Open Government Partnership is not a free-for-all brouhaha of the rich elites. It is a solemn leadership of US, UK and Brazil that has the potential to revolutionise the poorer parts of the world, by forcing their governments to be more accountable to their people.

UK plans to “earmark 5% of its donations to the budgets of developing countries to fund the strengthening of local accountability, making government openness a partial criterion when choosing nations to which it will provide aid”. That is £ 16.55 million extra over four years from April 2011 to March 2015 for Nepal, and £ 17.5 million extra every year for Pakistan. Count the number of schools and hospitals we could build with that.

We will only be consigning ourselves to a collective morgue of development failures if our countries fail to take advantage of this drive.

“next new idea in development’

Salon on ‘Crowdsourcing Tech for Elections’

Friday, June 14th, 2013 | Permalink



Brainstorming salons with experts, loosely hinging on Horace’s definition of the aims of poetry; “aut delectare aut prodesse est” (either to please or to educate).

Local Intervention Group held an invitation only salon on crowdsourcing for elections on 1st of February 2013 at Summit Hotel in Kathmandu.

LIG is deploying the crowdsourcing technology Ushahidi to prevent election violence and violations in the run up to the election, and monitor them in real time during the election. This technology will track and monitor election violence and violations by gathering data and information from the public and geo-mapping them onto a Google map in real time. It will also be deployed to gather data and information on missed voters, election campaigns, code of conduct violations etc.

The purpose of the salon was to explore ways in which this game changer technology can be deployed in total sync with everyone who has ever worked in elections to make Nepal’s next election comparatively freer, fairer, and more transparent and accountable.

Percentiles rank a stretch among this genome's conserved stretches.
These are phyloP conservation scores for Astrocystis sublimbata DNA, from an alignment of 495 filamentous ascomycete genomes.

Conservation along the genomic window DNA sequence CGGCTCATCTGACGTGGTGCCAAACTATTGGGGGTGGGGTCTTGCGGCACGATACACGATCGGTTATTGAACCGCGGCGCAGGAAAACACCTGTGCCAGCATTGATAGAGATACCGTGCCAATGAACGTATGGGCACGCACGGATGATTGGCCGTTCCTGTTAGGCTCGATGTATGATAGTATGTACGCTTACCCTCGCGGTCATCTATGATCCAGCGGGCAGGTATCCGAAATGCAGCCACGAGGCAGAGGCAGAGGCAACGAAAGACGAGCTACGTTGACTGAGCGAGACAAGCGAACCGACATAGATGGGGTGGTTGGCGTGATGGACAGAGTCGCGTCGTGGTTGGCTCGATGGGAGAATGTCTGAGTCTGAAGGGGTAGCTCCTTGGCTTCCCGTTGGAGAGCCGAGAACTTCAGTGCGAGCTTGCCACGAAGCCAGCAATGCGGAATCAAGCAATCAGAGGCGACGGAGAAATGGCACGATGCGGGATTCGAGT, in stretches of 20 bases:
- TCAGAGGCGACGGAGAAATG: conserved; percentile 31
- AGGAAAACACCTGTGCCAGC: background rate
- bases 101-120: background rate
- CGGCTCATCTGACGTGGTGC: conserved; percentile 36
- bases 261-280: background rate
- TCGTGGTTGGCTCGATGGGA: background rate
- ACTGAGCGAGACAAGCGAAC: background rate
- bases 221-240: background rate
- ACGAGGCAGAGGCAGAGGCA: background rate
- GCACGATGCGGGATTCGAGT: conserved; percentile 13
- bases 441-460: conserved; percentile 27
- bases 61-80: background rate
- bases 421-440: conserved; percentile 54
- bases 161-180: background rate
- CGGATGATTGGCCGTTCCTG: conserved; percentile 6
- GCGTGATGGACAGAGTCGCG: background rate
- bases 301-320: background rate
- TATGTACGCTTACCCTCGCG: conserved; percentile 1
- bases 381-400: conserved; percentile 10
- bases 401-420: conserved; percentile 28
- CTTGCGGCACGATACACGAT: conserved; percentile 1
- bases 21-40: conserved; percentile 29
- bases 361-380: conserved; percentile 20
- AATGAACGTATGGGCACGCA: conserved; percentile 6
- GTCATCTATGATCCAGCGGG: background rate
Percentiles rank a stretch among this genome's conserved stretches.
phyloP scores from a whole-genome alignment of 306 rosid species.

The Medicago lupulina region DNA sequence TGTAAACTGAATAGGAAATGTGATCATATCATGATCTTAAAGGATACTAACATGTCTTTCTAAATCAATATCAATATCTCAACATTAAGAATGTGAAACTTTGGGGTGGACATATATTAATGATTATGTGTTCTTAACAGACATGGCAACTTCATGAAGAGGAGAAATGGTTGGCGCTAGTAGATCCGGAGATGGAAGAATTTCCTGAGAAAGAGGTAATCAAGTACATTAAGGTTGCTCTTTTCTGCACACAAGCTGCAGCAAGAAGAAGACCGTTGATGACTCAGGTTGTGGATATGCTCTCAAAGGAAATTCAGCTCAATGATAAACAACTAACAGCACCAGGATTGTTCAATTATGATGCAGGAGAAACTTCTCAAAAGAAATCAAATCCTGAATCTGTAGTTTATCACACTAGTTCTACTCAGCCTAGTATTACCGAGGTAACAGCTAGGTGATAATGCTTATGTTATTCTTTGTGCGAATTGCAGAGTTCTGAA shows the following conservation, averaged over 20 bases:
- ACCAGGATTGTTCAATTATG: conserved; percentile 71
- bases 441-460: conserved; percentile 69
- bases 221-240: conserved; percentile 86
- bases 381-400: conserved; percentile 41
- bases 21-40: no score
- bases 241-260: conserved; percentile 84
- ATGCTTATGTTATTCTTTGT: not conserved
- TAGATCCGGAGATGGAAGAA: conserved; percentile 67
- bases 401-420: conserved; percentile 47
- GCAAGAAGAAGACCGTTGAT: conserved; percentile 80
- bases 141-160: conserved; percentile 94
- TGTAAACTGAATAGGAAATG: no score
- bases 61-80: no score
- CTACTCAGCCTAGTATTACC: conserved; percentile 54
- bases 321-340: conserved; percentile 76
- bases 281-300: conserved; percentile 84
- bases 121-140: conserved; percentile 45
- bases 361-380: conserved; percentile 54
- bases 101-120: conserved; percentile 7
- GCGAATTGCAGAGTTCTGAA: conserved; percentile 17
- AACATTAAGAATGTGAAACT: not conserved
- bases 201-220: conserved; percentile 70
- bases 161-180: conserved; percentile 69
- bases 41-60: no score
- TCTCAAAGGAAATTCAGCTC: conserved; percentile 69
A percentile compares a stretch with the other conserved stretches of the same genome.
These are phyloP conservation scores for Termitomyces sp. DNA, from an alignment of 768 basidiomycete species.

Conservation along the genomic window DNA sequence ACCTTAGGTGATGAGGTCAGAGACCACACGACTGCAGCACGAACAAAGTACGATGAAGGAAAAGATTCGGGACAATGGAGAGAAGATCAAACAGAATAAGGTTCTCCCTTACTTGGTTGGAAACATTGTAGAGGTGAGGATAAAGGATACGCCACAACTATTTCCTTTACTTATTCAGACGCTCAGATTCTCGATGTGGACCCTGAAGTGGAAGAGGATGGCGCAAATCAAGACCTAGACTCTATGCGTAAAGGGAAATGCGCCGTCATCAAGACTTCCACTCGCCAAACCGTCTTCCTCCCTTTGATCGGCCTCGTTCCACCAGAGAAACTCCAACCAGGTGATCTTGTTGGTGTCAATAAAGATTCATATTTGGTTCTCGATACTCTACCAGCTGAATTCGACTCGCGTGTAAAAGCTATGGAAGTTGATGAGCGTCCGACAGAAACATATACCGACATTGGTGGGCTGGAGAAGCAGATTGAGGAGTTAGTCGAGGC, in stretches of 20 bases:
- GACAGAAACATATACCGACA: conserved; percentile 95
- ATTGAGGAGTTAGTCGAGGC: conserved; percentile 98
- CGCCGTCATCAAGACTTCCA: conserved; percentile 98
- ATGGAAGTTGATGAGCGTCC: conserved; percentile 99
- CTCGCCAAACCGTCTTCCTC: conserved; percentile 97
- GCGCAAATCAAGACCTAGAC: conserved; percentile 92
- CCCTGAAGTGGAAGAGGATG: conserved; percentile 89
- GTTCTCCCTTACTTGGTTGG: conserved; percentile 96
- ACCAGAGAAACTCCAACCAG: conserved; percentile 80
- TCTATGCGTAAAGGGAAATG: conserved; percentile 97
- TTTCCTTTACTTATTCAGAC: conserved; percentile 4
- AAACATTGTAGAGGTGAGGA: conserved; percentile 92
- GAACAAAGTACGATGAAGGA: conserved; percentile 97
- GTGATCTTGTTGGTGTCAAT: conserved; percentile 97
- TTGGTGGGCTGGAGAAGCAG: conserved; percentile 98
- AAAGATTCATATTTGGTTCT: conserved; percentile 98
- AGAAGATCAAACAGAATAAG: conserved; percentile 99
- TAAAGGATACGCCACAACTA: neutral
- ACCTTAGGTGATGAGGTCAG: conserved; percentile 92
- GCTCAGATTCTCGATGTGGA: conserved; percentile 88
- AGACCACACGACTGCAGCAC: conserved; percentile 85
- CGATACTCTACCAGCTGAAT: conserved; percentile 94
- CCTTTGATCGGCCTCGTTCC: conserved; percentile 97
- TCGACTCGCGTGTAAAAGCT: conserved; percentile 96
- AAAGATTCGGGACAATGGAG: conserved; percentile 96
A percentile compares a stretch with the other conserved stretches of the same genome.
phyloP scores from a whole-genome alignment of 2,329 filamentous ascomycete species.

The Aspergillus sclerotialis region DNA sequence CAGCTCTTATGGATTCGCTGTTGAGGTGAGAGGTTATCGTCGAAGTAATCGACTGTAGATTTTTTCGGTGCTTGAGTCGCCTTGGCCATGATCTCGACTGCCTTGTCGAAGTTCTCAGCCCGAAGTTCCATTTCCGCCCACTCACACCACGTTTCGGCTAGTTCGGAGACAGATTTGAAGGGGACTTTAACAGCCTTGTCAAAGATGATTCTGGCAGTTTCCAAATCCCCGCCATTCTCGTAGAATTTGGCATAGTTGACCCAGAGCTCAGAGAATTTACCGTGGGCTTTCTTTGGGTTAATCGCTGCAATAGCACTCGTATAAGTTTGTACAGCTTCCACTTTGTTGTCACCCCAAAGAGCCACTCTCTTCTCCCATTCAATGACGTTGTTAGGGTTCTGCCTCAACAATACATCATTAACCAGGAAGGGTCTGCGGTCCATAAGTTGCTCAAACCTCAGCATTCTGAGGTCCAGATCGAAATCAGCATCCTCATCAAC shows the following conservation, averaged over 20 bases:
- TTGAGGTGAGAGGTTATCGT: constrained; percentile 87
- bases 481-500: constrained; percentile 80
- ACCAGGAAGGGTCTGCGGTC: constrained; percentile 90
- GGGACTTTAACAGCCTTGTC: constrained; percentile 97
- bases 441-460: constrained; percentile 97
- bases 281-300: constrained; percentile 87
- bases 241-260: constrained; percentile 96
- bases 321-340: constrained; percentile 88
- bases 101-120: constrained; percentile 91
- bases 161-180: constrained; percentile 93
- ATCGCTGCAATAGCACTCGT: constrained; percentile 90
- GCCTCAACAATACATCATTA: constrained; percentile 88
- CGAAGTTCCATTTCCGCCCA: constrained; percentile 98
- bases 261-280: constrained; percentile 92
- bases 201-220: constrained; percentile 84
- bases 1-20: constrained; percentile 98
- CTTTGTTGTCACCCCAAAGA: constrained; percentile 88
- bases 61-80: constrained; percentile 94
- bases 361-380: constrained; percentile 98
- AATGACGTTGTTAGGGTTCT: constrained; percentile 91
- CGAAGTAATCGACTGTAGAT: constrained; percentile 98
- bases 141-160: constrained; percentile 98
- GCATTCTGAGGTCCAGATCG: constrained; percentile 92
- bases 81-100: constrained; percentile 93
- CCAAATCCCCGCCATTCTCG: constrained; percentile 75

Police can use the real time data to intervene swiftly, politicians can use the system to get updates from their constituencies, election observers can file anonymous reports of election related violations, journalists can get stories from the ground, and most importantly public can have a platform (through a simple text message, or a free phone call) to get involved.

LIG is planning a command centre sort of operation in coordination with Election Commission and Nepal Police in Kathmandu with real-time data feeds from across the country.

Agency heads and key staff from the following organisations attended the salon. LIG is currently designing in detail a co-ordination outline with Election Commission, Nepal Police and select few agencies.

  • »Asia Foundation, DanidaHUGOU, Delegation of the European Union, DFID, International Foundation for Electoral Systems, International IDEA, National Democratic Institute, National Election Observation Committee, Swiss Embassy, UNDP, USAID
  • »Khimlal Devkota from UCPN Maoists, Dr Prakash Sharan Mahat from Nepali Congress, Pradip Gyawali from UML, and Jitendra Dev from Madhesi Janadhikar Forum (Democratic)
  • »Joint Secretary from Election Commission, DIGs from Nepal Police & Armed Police Force

Event photos are available over at our Facebook page.


November 2021
« Apr